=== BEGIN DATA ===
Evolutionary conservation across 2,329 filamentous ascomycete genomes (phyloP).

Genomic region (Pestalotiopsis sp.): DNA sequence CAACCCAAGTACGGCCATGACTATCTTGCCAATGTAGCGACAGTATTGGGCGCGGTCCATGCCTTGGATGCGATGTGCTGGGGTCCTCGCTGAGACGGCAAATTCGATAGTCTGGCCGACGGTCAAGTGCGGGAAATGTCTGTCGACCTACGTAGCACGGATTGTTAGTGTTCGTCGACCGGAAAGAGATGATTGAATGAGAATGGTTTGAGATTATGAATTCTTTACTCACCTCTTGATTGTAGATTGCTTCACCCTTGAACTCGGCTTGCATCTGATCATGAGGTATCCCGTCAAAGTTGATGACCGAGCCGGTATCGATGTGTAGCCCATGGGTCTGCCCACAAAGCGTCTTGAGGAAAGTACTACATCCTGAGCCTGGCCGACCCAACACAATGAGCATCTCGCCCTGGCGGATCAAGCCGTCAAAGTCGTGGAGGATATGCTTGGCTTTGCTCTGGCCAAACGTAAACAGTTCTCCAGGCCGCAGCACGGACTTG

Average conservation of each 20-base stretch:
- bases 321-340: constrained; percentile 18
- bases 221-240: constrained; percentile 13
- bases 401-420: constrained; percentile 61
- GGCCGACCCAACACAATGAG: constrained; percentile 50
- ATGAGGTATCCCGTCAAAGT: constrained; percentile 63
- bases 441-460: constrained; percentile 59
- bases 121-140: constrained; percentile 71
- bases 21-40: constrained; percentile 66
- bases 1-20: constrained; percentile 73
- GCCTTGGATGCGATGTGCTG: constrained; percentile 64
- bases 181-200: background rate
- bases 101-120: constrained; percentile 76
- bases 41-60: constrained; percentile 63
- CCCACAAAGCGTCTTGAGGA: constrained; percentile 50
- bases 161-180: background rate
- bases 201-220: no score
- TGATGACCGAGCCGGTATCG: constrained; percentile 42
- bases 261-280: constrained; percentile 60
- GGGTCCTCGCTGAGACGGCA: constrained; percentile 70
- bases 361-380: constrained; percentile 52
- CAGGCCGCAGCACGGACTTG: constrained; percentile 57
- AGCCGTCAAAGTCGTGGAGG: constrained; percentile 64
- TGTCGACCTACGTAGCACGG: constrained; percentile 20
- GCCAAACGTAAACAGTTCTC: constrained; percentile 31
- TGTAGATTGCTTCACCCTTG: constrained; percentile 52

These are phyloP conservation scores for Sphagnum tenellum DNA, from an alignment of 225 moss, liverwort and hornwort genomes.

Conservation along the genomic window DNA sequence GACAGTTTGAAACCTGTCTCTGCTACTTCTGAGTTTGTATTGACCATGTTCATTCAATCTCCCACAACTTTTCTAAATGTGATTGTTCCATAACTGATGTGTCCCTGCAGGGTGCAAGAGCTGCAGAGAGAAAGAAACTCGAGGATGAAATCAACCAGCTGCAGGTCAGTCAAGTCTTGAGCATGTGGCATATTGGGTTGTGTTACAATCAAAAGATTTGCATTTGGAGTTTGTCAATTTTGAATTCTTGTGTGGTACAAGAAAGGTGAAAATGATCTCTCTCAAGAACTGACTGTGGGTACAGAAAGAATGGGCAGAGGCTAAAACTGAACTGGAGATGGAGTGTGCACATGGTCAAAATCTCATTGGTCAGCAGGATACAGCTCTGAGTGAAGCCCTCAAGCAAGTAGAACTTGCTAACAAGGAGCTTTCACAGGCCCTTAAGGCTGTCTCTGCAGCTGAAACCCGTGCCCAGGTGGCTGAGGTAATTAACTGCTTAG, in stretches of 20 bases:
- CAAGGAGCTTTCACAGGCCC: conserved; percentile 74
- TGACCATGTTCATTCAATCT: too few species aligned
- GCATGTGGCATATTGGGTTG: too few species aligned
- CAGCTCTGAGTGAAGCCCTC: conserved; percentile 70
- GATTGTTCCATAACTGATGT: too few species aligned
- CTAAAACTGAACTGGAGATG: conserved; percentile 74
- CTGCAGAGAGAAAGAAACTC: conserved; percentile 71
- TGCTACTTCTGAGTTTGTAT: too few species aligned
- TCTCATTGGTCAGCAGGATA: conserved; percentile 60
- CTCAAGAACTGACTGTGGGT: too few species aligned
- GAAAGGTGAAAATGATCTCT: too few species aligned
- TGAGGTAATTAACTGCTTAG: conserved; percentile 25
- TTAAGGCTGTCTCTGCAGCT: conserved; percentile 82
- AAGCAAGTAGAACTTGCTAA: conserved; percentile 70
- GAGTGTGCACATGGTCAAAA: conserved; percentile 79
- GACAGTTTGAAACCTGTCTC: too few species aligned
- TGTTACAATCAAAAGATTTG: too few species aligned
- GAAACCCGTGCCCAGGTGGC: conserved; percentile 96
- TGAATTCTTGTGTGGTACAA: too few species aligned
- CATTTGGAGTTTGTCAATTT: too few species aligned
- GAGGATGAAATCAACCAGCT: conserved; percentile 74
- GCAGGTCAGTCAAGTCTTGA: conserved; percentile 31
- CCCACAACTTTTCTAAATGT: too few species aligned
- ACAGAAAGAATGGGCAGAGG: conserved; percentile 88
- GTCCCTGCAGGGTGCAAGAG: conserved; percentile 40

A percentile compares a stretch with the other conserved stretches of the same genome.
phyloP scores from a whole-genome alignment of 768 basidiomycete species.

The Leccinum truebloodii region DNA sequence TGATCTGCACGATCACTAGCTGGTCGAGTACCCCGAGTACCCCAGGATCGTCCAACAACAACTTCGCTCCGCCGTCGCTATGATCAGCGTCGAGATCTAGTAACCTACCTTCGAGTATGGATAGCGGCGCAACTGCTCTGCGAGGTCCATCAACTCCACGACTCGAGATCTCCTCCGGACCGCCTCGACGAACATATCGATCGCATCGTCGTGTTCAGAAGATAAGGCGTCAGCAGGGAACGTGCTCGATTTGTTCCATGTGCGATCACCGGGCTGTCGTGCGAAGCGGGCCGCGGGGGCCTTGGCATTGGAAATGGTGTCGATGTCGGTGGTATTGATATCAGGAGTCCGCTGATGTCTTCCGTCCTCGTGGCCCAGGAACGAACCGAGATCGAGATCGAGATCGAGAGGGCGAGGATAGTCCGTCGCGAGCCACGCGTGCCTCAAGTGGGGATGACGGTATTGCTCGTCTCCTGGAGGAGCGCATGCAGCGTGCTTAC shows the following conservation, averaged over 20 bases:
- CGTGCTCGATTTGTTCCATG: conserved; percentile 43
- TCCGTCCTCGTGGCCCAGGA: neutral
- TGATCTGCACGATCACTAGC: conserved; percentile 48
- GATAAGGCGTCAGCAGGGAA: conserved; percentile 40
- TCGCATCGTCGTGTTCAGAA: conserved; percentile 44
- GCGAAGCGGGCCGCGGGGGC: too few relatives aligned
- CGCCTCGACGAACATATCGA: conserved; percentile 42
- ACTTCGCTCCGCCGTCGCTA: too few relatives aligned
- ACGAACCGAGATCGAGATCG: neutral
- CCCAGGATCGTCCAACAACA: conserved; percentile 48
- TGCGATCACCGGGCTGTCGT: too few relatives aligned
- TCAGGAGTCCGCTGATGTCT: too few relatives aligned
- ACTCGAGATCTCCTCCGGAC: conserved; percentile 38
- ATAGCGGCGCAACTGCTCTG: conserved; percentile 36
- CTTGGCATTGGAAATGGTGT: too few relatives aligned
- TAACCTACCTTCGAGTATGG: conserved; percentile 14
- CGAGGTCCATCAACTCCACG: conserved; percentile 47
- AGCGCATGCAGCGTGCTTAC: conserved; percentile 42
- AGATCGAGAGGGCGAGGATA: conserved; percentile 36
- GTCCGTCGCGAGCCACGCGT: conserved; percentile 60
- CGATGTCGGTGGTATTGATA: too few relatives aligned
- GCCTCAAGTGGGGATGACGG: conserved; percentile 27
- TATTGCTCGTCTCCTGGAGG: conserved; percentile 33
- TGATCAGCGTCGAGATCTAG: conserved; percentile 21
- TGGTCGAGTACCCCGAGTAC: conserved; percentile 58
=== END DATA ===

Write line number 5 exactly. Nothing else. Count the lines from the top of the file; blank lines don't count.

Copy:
- bases 221-240: constrained; percentile 13